In Cali, in the 50’s and 60’s anonymous men would photograph people as they passed by, then develop the images, hoping to selling them to the subjects photographed, much like the photos that are sold when leaving roller coaster rides today. A light table in the corner displays a collection of the photos  that the artist had projected over a river in Cali.

It isScreen shot 2014-06-03 at 4.55.32 PM the introduction to another theme. Beyond movement, Mr Munoz’s work is awash in water. Water that cleanses, purifies, erases; his subjects shower, their images printed on hanging shower curtains. Fading images of the dead are projected onto shower floors, drains included.

Which brings us to the next theme. Death. Many, if not most of the photos used are of people who have passed. The anonymous photos from the 50’s and 60’s are just the beginning as the artist projects obituary photos from the newspaper into his ephemeral world.

Screen shot 2014-06-03 at 4.54.22 PMIn one room, a row of metal disks line the wall. Exhale your breath onto the disk and the silhouette of an obituary photos appears, then disappears before your eyes, only to reappear again with your very next breath.

A second light table reveals a collection of photos with sinks at either side of the work surface. The image of a hand reaches over the table, grabs a photos and rinses it in a sink, the chemicals washing away, the image disappearing and the now white paper returned to its place. Moments later, the hand returns, grabs the blank rectangle, places it in the second sink, the water returns an the image is washed back on to the paper. It is a mesmerizing moment and a great tribute to modern protography.

Garden party

Hotel de Matignon

That was what was going through my head, a elaborate garden party with elegantly clad madames and their equally chic monsieurs murmuring gaily over the clink of champagne glasses and bird song. In reality, we were just on a tour with a few hundred other very casually dressed Parisians, visiting the gardens at Matignon, the Prime Minister’s residence, which were open to the public this weekend for the Fête des Jardins.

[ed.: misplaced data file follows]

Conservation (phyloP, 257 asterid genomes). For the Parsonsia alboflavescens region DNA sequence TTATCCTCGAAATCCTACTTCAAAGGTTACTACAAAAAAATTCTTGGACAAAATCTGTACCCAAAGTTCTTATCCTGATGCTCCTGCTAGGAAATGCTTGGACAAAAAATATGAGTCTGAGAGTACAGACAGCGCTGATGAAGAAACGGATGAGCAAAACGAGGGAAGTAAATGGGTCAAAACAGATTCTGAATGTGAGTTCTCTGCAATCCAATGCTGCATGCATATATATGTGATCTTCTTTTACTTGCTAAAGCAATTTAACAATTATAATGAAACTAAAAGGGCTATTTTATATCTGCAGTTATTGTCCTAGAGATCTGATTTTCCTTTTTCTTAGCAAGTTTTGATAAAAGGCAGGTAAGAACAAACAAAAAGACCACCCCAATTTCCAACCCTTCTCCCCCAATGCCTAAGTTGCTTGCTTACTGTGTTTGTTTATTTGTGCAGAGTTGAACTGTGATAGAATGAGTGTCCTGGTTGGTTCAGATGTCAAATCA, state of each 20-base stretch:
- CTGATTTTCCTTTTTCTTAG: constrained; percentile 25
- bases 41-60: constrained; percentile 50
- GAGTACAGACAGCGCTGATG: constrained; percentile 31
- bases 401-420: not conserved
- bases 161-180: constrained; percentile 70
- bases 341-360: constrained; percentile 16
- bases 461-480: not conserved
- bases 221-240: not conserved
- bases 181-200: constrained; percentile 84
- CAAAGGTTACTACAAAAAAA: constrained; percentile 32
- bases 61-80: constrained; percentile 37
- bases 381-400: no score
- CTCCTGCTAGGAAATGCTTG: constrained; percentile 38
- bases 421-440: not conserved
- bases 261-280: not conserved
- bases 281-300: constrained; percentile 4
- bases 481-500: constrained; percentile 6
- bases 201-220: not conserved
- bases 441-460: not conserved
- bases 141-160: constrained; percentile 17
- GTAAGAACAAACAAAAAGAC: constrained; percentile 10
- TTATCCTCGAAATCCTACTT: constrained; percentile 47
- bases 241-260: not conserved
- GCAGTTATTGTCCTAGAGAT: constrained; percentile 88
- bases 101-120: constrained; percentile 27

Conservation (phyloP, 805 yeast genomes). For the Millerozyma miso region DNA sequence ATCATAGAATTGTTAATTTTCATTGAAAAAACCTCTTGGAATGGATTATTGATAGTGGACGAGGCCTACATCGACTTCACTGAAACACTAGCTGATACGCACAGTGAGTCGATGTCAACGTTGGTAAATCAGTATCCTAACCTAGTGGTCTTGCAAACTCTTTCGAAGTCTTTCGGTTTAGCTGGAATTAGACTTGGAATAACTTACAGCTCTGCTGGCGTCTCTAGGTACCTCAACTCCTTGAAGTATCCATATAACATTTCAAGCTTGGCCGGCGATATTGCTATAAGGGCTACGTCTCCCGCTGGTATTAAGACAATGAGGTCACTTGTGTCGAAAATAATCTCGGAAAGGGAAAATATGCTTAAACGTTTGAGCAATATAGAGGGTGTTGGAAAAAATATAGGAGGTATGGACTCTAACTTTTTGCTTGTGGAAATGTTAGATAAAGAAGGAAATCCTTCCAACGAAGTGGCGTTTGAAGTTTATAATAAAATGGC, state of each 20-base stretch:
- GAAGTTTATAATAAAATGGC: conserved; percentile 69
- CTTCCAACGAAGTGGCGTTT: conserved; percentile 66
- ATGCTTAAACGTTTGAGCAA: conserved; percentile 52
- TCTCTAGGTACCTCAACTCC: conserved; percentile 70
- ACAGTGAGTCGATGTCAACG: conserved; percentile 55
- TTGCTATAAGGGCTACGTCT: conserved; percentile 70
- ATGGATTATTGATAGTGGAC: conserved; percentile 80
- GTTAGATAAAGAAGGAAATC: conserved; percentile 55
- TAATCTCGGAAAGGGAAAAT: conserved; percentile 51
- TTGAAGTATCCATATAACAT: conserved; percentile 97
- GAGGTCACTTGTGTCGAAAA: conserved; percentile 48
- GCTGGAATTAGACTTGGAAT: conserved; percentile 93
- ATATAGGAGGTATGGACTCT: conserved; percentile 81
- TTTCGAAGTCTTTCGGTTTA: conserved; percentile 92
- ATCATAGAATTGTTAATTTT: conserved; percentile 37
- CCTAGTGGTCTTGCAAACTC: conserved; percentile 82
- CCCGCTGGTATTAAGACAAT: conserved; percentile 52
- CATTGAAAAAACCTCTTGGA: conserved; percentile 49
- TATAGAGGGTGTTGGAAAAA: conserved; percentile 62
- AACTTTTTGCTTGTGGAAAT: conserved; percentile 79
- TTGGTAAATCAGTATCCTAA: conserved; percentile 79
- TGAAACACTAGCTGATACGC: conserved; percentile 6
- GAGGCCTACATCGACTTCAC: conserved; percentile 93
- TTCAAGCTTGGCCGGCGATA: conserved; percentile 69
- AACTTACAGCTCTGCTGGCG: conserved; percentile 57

photo 2The Fête is an annual event that encourages everyone in the country to get out and explore local gardens. In Paris it is a particular treat, as very few of us have gardens of our own. When the girls were little we’d take them to our secret garden, Square Catherine Labourré for planting workshops, bird house building and harvesting the potager (kitchen garden).

The girls are beyond that now, and I had forgotten about the Fête until we cycled by a small line outside a small open door in a very long, imposing wall. Mr French stopped pedaling and wanted to know what was going on.

photo 5The entrance to the Hôtel de Matignon is on the rue de Varenne, but the gardens end on the rue de Babylone, where I once lived, so I knew exactly what was on the other side of the door. We stopped in for a stroll and were enchanted by the gorgeous grounds. There were signs up all over the place, explaining quirky facts and interesting details. We learned about the dog cemetery from when this had been the Austrio-Hungarian embassy and the tradition of having each Prime Minister plant a tree on the grounds while in office. Past choices have included oaks, maples and Prime Minister Cresson’s ginko. Manuel Valles, the current Prime Minister will be planting his tree this fall, but has not yet selected a species. Looking like an abandoned war bunker, there was an old glacière, where ice was once stored for cool breaks on hot summer days.